dennis farinaSo far our focus has been on the Hollywood element, let’s not neglect the gangster part of the story. Bo and his partners have problems of their own, a South American drug lord has come in search of money and a lost nephew. The FBI is watching money that has been stored in an airport locker, and Bo tries to trick Chili into exposing himself to get at the cash. Harry’s big mistake in addition to not listening to Chili earlier and getting more deeply involved with Bo, is that he thinks he can big shot his way around the mob. Harry makes the mistake of trying to go it alone and contacts Chili’s gangland connection in Miami, hoping to shake loose some cash for his film. Enter Ray “Bones”, played with the usual gusto by Dennis Farina. Farina played gangsters in dozens of projects (he also played cops pretty well being a former Chicago cop himself). Farina had a poetic way of delivering a line with complete disdain and superiority. His conversations with just about everyone in this film suggest a barely contained rage at how idiotic he thought everyone else was. From the start of the film, he was the east Coast version of Harry Zimm, too big for his britches and not able to really stand toe to toe with Chili despite his elevated position of power. The scene where he and Harry meet is a high point of comedy in the movie. It is violent and abusive in the way that modern gangster films are wont to be. It is also hysterical.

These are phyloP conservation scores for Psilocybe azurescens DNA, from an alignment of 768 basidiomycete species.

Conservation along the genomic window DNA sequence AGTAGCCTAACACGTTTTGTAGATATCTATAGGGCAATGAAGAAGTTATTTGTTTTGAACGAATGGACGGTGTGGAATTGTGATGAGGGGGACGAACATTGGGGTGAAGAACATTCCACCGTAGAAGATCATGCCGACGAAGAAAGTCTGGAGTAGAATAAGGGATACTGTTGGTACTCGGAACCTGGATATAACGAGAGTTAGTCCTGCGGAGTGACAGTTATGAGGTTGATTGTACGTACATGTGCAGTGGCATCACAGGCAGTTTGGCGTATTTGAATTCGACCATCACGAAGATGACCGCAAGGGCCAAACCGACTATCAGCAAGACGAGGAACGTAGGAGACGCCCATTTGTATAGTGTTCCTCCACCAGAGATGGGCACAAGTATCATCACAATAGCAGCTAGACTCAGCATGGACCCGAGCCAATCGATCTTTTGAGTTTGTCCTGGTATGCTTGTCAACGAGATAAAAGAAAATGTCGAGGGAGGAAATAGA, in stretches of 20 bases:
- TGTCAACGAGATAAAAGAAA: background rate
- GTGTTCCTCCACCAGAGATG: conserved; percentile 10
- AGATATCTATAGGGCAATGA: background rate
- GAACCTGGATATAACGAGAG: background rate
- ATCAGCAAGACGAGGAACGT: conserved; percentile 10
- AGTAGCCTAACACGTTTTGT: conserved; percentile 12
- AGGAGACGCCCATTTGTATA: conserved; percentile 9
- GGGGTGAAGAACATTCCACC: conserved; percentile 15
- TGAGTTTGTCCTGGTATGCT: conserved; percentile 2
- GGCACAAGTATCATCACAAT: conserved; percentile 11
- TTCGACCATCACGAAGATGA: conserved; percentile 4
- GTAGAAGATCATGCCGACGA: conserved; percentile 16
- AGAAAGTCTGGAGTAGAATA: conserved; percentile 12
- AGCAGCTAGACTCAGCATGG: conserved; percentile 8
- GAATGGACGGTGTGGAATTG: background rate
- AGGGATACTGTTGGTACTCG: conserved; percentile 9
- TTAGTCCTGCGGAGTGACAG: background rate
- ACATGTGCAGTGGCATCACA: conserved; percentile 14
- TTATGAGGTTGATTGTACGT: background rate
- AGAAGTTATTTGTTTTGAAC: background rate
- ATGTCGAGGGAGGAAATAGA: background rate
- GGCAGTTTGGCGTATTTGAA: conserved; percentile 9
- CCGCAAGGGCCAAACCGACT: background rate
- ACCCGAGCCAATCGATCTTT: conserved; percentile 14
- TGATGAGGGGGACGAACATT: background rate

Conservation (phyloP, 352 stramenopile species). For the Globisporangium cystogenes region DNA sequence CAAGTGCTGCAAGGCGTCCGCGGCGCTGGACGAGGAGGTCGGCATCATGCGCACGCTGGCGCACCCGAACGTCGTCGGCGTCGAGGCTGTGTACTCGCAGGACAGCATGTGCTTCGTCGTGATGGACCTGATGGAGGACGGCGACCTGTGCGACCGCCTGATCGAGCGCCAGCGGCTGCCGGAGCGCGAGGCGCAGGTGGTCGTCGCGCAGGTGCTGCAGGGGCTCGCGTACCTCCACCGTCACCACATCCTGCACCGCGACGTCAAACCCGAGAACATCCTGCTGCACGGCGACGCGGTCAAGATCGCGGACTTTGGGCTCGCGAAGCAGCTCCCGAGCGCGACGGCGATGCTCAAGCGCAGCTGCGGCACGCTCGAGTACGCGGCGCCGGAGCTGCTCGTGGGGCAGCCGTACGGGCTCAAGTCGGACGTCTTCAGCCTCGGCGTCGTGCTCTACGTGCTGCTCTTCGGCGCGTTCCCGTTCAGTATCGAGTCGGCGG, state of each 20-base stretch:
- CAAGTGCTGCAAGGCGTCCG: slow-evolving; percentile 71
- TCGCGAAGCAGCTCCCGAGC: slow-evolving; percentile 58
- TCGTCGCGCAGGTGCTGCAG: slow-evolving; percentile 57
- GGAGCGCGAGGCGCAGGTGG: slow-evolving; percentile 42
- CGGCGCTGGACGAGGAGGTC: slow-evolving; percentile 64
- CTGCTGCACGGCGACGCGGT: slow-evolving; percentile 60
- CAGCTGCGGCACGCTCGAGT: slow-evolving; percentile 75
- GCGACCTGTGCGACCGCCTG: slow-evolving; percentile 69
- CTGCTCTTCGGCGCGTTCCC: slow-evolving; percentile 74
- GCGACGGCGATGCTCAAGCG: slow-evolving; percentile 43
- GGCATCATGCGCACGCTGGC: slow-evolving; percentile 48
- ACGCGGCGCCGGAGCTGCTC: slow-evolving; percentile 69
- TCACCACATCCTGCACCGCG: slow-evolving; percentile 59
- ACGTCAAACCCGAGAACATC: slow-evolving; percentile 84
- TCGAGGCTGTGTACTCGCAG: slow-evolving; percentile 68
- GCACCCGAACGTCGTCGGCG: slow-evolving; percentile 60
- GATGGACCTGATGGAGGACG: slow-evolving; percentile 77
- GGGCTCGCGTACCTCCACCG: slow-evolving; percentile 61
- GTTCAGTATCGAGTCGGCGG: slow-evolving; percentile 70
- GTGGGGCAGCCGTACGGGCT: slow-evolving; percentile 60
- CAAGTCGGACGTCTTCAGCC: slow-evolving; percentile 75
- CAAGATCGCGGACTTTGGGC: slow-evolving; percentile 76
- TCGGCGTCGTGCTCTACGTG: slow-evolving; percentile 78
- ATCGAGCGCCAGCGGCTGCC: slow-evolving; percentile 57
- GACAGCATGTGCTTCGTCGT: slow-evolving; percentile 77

rene